Primantis are made for truckers who need to eat an entire plate of food while still steering. So, they have coleslaw and greens, french fries, dressing, pickles, macaroni and cheese, chips, an ashtray, lettuce, tomato, a waitress, and hopefully some defibrillator paddles.
The Grinder is the last of the sub-sandwich sub-genre. This is a catch all for any lengthy sandwich full of stuff. Classic grinders were sloppy joes on elongated buns, but now it’s a catch-all for your subs, heroes, etc. and et al.
Grilled Peanut butter and honey with banana, and a rasher of bacon, just like the king had. Only without a fistful of quaaludes and barbiturates.
This is where you should upgrade your tuna salad to live. Slap your choice of sharp cheeses over the top then heat it up for a gooey slice of goodness.
New Englanders get a lot of flak for their football team, their accents, their foliage, their bad driving, their attitudes, their temper, their weird food habits, their overpriced colleges, their rampant alcoholism, and their climate, and to that they say “Put a wicked lawbster reewl in yer faece!” (we think.) They’re right. This is decadence on a massive hot dog bun full of mayo and dill.
Had all the good pulled pork sandwich makers gone back to Cuba, the United States never would have had a trade embargo with them. Sweet meat and barbecue sauce mixed with the tang of coleslaw. There’s literally no other reason to visit Miami.
Kentucky Hot Brown
Straight out of 1926, the Hot Brown is turkey and bacon with fixin’s set atop a slab of bread and covered with salted cream. To qualify it as a sandwich is to lower all other sandwiches, and to call it anything else is to debase it.
Anyone who doesn’t want immigrants from the Middle East has never had a Falafel. It’s garbanzo beans worked into balls, then pressed into pocket bread. One taste will have you saying “As-salam wa alaikum” to the makers of this heavenly dish.
Forget the so-called Italian sub. Take a round sesame loaf right from Sicily, cut it in half, and then layer it with smoked meats of Italy. Pastrami, pepperoni, and salami are just the start. How’s about a nice pancetta cut? Lather it with olive brine and get ready to eat in shifts.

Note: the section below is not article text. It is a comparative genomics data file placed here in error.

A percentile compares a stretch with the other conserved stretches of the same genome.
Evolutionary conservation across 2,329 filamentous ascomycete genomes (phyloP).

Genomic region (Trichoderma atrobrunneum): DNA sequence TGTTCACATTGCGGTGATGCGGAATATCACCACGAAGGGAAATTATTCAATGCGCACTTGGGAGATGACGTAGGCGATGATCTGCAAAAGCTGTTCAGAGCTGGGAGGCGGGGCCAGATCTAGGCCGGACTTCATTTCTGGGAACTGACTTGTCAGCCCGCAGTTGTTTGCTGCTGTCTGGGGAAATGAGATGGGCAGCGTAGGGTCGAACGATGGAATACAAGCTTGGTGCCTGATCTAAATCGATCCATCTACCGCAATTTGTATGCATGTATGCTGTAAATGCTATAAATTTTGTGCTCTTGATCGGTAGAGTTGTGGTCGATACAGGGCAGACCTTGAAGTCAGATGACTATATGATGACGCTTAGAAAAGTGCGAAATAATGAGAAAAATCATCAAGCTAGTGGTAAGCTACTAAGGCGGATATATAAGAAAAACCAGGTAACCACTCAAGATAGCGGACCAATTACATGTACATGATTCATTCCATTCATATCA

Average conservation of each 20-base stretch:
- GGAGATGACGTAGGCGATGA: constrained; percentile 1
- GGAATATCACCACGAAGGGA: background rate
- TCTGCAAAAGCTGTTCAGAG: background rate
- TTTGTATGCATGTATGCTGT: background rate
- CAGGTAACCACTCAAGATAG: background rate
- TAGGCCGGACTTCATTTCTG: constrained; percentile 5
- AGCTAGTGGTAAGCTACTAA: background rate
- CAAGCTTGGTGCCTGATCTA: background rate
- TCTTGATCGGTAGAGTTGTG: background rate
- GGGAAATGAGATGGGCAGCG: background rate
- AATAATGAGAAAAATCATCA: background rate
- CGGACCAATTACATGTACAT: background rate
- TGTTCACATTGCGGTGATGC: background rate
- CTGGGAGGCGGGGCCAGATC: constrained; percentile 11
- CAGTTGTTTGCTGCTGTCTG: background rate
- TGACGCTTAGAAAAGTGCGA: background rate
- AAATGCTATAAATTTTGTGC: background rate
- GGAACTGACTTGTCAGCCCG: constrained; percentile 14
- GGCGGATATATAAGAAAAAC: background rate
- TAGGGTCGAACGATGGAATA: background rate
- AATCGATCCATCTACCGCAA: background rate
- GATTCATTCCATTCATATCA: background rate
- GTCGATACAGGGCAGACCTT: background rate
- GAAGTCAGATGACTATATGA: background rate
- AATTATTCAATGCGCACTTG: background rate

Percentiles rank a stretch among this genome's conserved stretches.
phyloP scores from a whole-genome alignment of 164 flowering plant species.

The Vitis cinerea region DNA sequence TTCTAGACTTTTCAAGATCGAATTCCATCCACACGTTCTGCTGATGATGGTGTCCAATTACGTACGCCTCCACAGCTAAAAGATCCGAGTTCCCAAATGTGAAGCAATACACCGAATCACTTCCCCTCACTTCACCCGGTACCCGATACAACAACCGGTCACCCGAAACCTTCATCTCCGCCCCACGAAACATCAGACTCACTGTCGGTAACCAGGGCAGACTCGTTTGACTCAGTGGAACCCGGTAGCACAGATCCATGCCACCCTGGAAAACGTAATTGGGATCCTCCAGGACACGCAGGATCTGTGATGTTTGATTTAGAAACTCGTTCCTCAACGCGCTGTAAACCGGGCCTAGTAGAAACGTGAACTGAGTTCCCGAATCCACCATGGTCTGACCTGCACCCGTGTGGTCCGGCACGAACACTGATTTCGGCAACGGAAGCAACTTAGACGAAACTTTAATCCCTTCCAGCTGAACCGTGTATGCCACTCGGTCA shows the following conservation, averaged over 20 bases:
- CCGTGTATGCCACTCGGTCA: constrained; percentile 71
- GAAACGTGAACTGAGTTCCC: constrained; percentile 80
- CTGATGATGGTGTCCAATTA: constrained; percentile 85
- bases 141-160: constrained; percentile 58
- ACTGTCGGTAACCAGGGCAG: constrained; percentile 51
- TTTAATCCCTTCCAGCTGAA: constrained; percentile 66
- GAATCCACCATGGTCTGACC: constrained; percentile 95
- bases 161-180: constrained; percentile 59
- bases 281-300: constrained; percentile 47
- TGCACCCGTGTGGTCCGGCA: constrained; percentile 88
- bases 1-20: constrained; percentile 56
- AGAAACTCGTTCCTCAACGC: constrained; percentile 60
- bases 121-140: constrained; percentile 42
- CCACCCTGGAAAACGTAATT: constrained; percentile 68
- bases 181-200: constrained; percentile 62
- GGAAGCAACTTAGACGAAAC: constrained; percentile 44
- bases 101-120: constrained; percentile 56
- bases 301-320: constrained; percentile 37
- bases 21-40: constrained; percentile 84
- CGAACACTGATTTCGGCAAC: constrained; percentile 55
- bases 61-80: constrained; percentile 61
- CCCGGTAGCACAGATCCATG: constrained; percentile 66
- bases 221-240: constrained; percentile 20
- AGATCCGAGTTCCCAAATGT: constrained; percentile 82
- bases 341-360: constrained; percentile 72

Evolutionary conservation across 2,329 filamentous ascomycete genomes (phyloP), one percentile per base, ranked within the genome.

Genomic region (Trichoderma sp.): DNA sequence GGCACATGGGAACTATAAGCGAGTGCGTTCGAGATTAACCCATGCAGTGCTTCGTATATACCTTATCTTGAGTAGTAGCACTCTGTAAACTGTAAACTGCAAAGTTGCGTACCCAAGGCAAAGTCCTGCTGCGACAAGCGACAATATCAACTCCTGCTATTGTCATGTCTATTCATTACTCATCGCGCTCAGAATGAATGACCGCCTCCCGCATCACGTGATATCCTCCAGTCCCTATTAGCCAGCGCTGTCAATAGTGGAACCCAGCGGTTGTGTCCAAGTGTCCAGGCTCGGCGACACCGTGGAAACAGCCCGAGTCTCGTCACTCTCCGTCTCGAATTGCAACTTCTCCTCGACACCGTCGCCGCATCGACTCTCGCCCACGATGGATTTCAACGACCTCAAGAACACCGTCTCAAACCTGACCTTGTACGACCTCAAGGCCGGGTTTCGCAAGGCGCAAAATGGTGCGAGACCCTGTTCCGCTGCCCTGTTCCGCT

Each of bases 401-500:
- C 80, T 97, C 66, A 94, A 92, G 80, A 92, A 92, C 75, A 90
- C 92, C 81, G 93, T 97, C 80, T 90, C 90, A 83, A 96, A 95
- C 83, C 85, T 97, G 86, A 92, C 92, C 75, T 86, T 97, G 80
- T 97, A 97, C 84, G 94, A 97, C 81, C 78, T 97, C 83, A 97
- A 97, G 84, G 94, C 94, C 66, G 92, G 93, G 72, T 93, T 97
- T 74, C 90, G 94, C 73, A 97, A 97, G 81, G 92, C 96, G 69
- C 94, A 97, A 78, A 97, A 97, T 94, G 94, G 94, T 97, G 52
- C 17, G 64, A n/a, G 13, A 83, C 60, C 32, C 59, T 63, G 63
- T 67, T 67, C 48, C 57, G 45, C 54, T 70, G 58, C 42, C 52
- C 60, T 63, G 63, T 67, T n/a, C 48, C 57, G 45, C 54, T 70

The sandwich that isn’t, “Banh mi” is Vietnamese for basic bread, which is the base. The filling is riled up, with pork roast, head cheese, and jalapenos, but then there’s cilantro and cucumbers with shredded carrots to cool it down.
Suckling pig on a huge roll, you rarely need to dress this up with anything to make the meal.
Fried chicken is a cute little dish, but it still doesn’t have quite enough carbs. Throw that on a white country biscuit and now you’ve got a meal worth dying for. Which is probable.
Again visiting the land of breaded meat, Cemitas are meat strips individually battered and fried before they go into the airy sweet egg roll that houses them. Life on the lips, muerte para el corazón.
Soft cornmeal pockets are all Arepas are before they are filled with whatever you have around. Best when deep-fried for a crispy, chewy, doughy exterior, you can jump from sweet to savory and back again. This is what Hot Pockets should have been!
An honorable nod must go out to the parmesans of the world. Your chicken parm, veal, beef, and all other meals on a bun. Anytime you can take pasta out of a dish and put bread in with the sauce and spices, we say you do it. There’s no victim…